From the archives of the Forsyth County News comes a picture of a pioneer. He sits at a table in front of a custom-printed poster with the Ohio State University logo that reads, GO BUCKEYES. He wears a red Ohio State baseball cap and hooded sweatshirt. Earlier, someone handed him a pair of Buckeyes boxer shorts. He is writing his name on his national letter of intent, about to become a Division I college football player, one of the most unique ever, and Pinecrest Academy knows it. That’s why a dozen friends are crammed around him at the table. Their smiles are bigger than his. This will be the day they always remember their classmate signed to play football at Ohio State. They were there.
Now Bryce Haynes is here, at the pinnacle moment of the college football season. He is the starting long snapper for the No. 4-seeded Buckeyes (13-1), who will face No. 2 Oregon (13-1) on Monday in the first-ever College Football Playoff Championship at 8:30 p.m., at AT&T Stadium in Arlington, Texas.
But the tremors are still felt in Forsyth County from that day in 2011.
There had been long snappers to come out of Forsyth County before Haynes, but never one like him.
At Ohio State’s National Signing Day press conference in 2011, former Buckeyes running backs coach Dick Tressel showed local media Haynes’ high school highlight tape.
"We’ll let his skills let you see why we signed this young man," Tressel said.
He pressed play, and there was Haynes at Pinecrest in wide screen projected on a white board behind Tressel. It showed snap after snap. After one particularly swift snap, Tressel stopped the tape.
"You can’t really see that one, can you?" he said.
Tressel hit rewind and showed it again.
"It’s right there in the window every time," Tressel said.
After Haynes’ highlight tape was done, Tressel took questions from the reporters gathered in front of him. One asked Tressel about how the coaching staff came to the decision to give Haynes a full scholarship, and it was a reasonable question at the time, for the Buckeyes were breaking the conventions of big-time football recruiting. Long snappers didn’t get full scholarships before 2011. Even the best were recruited as walk-ons that might later be put on scholarship.
Haynes was different. Ohio State asked its long snappers to shoot for getting the ball to the kicker in two seconds. Haynes, Tressel said, did it in 1.55 seconds.
But Haynes could do more than just snap the ball faster than any other high school senior in the country. He was 6-foot-4, 185-pounds. He could block, run and tackle. Here was the first long snapper worth a full scholarship, and Ohio State wasn’t the only school that thought so. Arkansas and Michigan State and Notre Dame did too.
When he eventually signed with the Buckeyes, he became the first Pinecrest football player to do so with a football program above Division III.
And a whole county took notice.
Another big game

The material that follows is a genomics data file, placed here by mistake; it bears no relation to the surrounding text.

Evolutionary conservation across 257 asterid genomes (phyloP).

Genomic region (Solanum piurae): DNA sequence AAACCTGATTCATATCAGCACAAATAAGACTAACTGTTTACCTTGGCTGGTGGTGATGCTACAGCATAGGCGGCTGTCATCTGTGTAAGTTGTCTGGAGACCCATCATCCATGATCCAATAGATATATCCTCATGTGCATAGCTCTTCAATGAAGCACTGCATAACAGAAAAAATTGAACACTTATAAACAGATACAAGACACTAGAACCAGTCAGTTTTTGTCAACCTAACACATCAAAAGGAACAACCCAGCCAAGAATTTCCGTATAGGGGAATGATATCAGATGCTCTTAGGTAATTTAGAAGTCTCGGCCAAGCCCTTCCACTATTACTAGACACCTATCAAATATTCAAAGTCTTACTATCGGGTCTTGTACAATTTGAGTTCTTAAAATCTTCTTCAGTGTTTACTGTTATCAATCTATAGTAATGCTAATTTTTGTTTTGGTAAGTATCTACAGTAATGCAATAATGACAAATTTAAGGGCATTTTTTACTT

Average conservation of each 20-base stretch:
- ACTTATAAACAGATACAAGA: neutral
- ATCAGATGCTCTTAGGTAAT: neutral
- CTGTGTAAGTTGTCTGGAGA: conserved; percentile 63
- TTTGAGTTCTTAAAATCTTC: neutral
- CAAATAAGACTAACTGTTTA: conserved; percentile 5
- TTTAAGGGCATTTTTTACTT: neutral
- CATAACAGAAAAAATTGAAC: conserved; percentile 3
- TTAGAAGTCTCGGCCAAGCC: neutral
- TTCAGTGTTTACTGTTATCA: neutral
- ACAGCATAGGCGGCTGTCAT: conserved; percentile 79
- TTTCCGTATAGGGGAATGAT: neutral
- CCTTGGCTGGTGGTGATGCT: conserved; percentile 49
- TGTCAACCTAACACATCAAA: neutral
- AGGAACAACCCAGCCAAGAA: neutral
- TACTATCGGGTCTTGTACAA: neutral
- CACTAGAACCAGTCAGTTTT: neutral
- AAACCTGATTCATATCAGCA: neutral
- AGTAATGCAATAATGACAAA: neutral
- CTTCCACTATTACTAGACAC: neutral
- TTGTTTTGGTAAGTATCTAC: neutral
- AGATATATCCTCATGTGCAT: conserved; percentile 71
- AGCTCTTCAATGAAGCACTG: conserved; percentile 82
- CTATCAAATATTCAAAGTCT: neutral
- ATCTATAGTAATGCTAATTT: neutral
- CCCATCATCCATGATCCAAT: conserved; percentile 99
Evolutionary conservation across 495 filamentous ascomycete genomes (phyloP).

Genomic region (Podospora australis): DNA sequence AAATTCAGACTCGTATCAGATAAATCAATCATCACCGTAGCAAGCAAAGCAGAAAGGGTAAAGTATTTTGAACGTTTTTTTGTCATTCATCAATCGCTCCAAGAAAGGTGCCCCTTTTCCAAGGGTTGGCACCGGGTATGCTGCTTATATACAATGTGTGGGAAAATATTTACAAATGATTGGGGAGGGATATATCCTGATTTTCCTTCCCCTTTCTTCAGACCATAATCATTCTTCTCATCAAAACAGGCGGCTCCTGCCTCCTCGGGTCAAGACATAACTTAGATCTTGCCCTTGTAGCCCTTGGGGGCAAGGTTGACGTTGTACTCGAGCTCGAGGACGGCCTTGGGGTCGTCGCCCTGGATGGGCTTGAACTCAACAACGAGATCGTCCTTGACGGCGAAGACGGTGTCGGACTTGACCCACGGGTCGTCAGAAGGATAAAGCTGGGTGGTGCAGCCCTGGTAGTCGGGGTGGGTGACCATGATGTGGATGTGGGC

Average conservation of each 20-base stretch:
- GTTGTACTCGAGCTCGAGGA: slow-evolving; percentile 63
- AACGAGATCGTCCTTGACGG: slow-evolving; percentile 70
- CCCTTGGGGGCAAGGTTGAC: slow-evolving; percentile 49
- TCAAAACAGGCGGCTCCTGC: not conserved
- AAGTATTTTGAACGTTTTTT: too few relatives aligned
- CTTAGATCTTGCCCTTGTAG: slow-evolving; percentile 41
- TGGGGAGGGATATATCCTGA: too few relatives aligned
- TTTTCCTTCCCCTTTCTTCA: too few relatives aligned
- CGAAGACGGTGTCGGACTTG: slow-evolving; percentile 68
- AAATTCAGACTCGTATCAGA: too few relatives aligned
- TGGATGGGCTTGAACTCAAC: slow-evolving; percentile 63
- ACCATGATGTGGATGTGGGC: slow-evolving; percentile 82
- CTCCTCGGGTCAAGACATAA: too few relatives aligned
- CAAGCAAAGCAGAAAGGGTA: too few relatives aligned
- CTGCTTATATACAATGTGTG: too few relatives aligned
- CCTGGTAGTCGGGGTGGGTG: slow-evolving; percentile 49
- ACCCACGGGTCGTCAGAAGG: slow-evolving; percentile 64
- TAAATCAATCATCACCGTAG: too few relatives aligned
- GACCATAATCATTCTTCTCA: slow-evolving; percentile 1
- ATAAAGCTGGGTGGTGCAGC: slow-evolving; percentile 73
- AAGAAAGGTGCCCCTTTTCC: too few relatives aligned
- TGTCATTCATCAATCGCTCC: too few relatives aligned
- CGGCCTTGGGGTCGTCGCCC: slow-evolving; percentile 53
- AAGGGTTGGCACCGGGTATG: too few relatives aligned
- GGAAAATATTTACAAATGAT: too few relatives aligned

West Virginia junior long snapper John DePalma (Pinecrest Academy) said on his own signing day in 2012: "Bryce was pretty much the reason I came into long snapping. He encouraged me to do it."
Vanderbilt freshman long snapper Davis Winkie (South Forsyth) on Twitter: "So happy for [Bryce] & his family. His father is the one who referred me to the camps that made me the snapper I am."
Indeed, a precedent was set in stone that day in 2011 for Forsyth County. Traces of it can be found on current college football rosters and Chris Rubio long snapper prospect rankings – Jake Abraham (South) at Georgia Southern, Clay Barton (North Forsyth) at Army and six local high school long snappers ranked among the best in the country for their respective class.
Haynes hears sound bytes about the local long snapper talent from his father, Billy, but he wishes he knew more.
"I love to hear about it," Haynes said.
Haynes’ career has given validation to hyper-specialization that’s come to long snapping.
After redshirting his freshman year, Haynes shared long snapping duties with his best friend, George Makridis. He graduated, and now Haynes has been the full-time long snapper, riding along with Ohio State on a whirlwind season, through the hiccup of a 35-21 loss to Virginia Tech on Sept. 6 to an ever-promising recovery that built over the course of wins against Michigan State (49-37) on Nov. 8, Wisconsin (59-0) in the B1G Championship Game and then Alabama (42-35) in the Allstate Sugar Bowl on New Year’s Day.
"Being at Ohio State, you play in a lot of big games, a lot of nationally-televised games where there’s a lot of pressure," Haynes said. "I’d hate to go into this game having not played in those games. That might be worrisome. But I’m not too worried about that."
No, Haynes left his worries behind in Ghana, where he’s gone on medical missions with his father, an orthopedic surgeon, giving deep joint injections and cortisone shots; in Peru, where he’s spent spring breaks delivering supplies to the orphanage where his older sister worked; around Columbus, Ohio, where he’s read to elementary students through The Second & 7 Foundation; and at nearby hospitals, where he’s visited with patients. He was one of 12 finalists for the 2014 Wuerffel Trophy for his community service.
"I feel like you just get a different perspective," Haynes said.
A day to always remember
Back to that picture. The one from that February morning in 2011, the one before Haynes had added 25 pounds of muscle or run through the tunnel at The Shoe or found himself here at the final step of college football’s beautiful and long-awaited new creation. Where will those boys from that picture be on Monday? They will be in front of a television, looking for Haynes on punts and field goals and extra-points. It will be the day they always remember their former classmate played in the College Football Playoff Championship. They were there.